The results of modern field work in addition to the reconstructed data from archives provide us with important information which can be used for the preparation of language descripti­ons, grammars, dictiona­ries and edited collections of oral and written literature. During fieldwork expeditions to Northern Russia, Yakutia and Sakhalin we have studied the processes of language shift and language loss for some of the aboriginal peoples of the Russian Federation.


Archives contain not only written material, but also other data such as sound recordings. The sound recordings of the Russian Academy of Sciences in St. Petersburg constitute a source for a wide range of materials. Many of these recordings form one of the basic collections used in our joint projects with St. Petersburg. Our first project entitled The Use of Acoustic Data Bases and the Study of Langua­ge Change was carried out with finan­cial suppor­t from the organisati­on INTAS of the European Union [ii]. We reconstructed many of these sound recordings and made them available for further research, which is not only important for historical and cultural reasons, but also for language description and for the study of possible direct evidence of language change. In a second INTAS project, St. Petersburg Sound Archives on the World Wide Web some of the sound recordings were made accessible on the Internet and they can be used for further study.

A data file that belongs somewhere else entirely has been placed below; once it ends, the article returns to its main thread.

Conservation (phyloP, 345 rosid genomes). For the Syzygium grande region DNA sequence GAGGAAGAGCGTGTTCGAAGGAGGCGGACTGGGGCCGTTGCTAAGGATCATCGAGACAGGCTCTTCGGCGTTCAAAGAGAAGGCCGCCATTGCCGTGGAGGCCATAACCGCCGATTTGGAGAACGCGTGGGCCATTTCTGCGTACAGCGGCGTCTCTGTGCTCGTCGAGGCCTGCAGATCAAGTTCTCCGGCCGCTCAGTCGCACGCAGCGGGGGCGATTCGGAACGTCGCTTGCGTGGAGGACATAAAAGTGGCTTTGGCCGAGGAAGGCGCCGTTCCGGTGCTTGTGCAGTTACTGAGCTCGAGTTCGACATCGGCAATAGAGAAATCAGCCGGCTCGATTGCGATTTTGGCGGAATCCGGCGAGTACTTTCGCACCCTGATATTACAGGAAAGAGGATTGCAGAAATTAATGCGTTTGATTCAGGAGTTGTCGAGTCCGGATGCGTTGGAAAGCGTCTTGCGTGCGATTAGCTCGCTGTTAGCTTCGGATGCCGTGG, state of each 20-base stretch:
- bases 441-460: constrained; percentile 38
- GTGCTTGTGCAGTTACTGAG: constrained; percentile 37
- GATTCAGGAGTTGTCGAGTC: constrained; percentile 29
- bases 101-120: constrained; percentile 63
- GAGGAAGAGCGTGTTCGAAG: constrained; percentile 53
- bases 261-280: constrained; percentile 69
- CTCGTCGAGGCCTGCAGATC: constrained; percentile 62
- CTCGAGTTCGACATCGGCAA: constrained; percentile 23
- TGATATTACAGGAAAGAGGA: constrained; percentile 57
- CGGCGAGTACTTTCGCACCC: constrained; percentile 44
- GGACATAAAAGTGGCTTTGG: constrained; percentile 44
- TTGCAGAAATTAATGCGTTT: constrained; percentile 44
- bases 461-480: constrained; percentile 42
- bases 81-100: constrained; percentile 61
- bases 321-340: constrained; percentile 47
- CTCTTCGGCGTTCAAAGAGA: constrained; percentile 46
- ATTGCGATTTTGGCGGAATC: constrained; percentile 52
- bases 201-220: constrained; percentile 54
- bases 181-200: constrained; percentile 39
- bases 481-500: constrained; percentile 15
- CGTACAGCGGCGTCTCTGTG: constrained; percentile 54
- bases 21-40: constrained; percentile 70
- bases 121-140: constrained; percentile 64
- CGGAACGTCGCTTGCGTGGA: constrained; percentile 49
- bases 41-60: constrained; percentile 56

In our third INTAS Project on The construction of a database on Balto-Finnic languages and Russian dialects in Northwest-Russia we are preparing an inventory of the Finno-ugric minority languages in the vicinity of St.Petersburg and the southern and middle parts of Karelia. They represent a specific linguistic picture where endangered languages such as Vepsian, Ingrian, Votic, Ingermanland-Finnish and Karelian and various types of Russian archaic dialects are still spoken in close proximity. This topic is also part of the series of programs on De lêste lûden fan in taal(The last sounds of a language) prepared by the Frisian Broadcasting Company "Omrop Fryslân". Here we consider in detail the background of the third film in this series called Mameloshn, which considers the use of Yiddish in St. Petersburgand our related investigation.